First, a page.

Itaú BBA - How did current account adjustment take place in emerging market countries?

Macro Vision

< Back

How did current account adjustment take place in emerging market countries?

January 9, 2018

Contracting activity is meaningful to explain current account adjustment in Brazil, Peru, South Africa, Turkey and Russia.

Please open the attached pdf to read the full report 

Between 2013 and 2017, there was a widespread improvement in the current accounts of emerging market countries (with some exceptions in Asia).

Current account adjustment was sharper in countries that experienced greater exchange-rate depreciation in real terms, suggesting that some of the improvement is structural.

Will the improvement in activity in emerging economies compromise their current account adjustment? To answer this question, we ran an analysis to separate structural factors (exchange rates and the terms of trade) from cyclical factors (activity) in the adjustment of current accounts in emerging market countries.

Results show that contracting activity is meaningful to explain current account adjustment in Brazil, Peru, South Africa, Turkey and Russia. However, even in these countries, some of the adjustment was structural. Hence, their current accounts will be in a better state compared with 2013, notwithstanding the pickup in economic activity.

Widespread improvement in current accounts in emerging countries 

The aggregate current account of emerging market countries[1] improved significantly between 2013 and 2017, reaching a low of 0.2% of GDP in late 2013 and stabilizing at 1.1% of GDP in 3Q17.

The improvement was more intense in Latin America and CEEMEA. In Latin America, the adjustment started in 2015 (from -3.5% of GDP in 2Q15 to -1.4% of GDP in 3Q17), and in CEEMEA it began in 2013 (from -1.2% of GDP in 4Q13 to 0.0% in 3Q17). In Asia, where countries have surpluses, the current account is at the same level as in 2013 (2% of GDP).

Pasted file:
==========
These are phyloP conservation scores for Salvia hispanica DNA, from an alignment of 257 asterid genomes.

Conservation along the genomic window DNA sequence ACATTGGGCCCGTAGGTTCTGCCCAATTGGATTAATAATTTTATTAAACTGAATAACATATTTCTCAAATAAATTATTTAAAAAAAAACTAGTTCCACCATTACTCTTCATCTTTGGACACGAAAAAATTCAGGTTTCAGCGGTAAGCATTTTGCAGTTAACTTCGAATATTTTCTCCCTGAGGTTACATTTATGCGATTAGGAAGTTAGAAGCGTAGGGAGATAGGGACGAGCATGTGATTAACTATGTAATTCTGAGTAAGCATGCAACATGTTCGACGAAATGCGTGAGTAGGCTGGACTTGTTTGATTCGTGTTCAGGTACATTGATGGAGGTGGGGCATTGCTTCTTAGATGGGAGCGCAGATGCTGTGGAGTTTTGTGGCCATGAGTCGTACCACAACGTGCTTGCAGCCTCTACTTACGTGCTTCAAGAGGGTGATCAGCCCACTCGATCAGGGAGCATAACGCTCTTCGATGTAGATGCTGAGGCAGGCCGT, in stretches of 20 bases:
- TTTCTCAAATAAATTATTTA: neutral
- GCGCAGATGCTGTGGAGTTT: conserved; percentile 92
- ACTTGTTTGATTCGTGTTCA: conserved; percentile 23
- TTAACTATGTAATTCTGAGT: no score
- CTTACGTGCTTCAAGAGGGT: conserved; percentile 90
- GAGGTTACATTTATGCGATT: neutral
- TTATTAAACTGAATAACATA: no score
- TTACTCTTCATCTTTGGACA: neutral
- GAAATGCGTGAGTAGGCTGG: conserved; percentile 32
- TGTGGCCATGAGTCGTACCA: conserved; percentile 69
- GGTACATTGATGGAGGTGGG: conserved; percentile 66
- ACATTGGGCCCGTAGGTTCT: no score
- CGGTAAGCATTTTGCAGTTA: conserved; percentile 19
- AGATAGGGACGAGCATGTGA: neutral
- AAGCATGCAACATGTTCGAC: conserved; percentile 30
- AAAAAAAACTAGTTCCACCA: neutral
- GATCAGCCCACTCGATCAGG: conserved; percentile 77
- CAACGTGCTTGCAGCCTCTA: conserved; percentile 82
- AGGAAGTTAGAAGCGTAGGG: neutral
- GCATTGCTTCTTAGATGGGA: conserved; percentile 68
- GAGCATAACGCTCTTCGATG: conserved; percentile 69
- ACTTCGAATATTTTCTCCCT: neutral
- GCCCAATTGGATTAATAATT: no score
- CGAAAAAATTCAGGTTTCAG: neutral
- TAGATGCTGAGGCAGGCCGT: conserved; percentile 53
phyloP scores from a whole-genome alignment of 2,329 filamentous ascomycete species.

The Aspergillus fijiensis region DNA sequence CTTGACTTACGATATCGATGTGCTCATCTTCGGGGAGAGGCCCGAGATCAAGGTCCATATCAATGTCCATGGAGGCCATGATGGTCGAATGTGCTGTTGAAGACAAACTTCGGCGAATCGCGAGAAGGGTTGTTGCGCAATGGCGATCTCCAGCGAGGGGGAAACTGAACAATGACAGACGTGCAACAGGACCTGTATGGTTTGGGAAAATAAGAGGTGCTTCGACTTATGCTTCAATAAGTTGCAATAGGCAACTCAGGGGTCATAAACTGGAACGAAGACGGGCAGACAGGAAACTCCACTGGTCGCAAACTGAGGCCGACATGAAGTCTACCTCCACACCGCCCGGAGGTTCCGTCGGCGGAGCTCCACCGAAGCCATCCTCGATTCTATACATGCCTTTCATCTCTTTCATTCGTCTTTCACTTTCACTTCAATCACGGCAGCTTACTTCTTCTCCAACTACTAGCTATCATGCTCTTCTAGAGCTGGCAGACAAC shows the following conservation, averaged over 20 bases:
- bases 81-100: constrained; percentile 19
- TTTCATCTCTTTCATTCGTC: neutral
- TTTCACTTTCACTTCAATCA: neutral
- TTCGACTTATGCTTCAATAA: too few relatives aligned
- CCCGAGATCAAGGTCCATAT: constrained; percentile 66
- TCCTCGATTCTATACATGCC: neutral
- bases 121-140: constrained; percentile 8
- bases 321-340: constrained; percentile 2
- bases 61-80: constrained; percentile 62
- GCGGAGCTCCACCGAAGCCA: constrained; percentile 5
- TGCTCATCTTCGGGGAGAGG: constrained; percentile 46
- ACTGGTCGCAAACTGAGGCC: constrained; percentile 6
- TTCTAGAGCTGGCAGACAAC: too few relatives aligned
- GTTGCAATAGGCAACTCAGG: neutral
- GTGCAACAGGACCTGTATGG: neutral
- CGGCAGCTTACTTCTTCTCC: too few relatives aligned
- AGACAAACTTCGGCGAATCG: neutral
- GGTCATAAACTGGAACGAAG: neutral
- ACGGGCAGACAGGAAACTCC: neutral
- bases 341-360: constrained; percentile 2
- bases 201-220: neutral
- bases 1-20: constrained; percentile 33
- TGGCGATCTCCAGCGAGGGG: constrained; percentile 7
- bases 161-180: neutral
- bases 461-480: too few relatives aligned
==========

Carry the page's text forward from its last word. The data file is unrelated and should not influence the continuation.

In a sample of 16 emerging market countries, current account improvements were broad-based (12 countries). The average adjustment equals 2.4% of GDP. The sharpest adjustment took place in Brazil, where the deficit narrowed from 4.2% in 2014 to 0.6% in 2017 (in the four quarters through September). 

In Asia, current accounts deteriorated in four countries: China, South Korea, Malaysia (all of which still have surpluses), and the Philippines, where the current account balance reversed from a surplus of 3.8% of GDP in 2014 to a deficit of 0.2% of GDP in 2017.

Current account adjustment was sharper in countries that experienced greater real exchange-rate depreciation 

Current account adjustment between 2013 and 2017 was larger in countries that experienced greater depreciation in their exchange rates in real terms (considering a two-year lag, as the impact of the exchange rate takes a while to be translated into current account figures), as was Brazil’s case. This correlation suggests that some of the current account improvement in these nations was structural. 

Breakdown of the current account into structural and cyclical drivers

To find out how much of the current account adjustment was structural (exchange rate and the terms of trade) or driven by cyclical factors (activity), we ran an econometric analysis with panel data (see regression in the appendix).

Results show that the cyclical part (contracting activity) was relevant in Brazil, Peru, South Africa, Turkey and Russia. In Brazil’s case, the improvement of 3.6% of GDP is explained as follows: 2.1% by the cyclical part and 1.5% by structural factors (exchange rate and the terms of trade). Even in these countries, part of the adjustment was structural, in particular, due to exchange depreciation; hence their current accounts will be in a better position than in 2013, notwithstanding the pickup in activity. Evidently, the shifts in the exchange rates can be reversed and significant appreciations could undo their current account adjustments.

In countries such as Colombia, Chile and Mexico, the econometric analysis shows that the adjustment was mainly structural. 

The table below shows the breakdown of current account adjustments into cyclical and structural factors, as well as forecasts for 2018 based on the estimated model, which does not match our forecasts.
 

Guilherme Martins
Laura Pitta

 


[1] We considered 21 countries: China, India, South Korea, Taiwan, Thailand, Indonesia, Philippines, Singapore, Malaysia, Argentina, Brazil, Mexico, Colombia, Chile, Peru, Russia, Poland, Hungary, Czech Republic, Turkey and South Africa.
 

Please open the attached pdf to read the full report 



< Back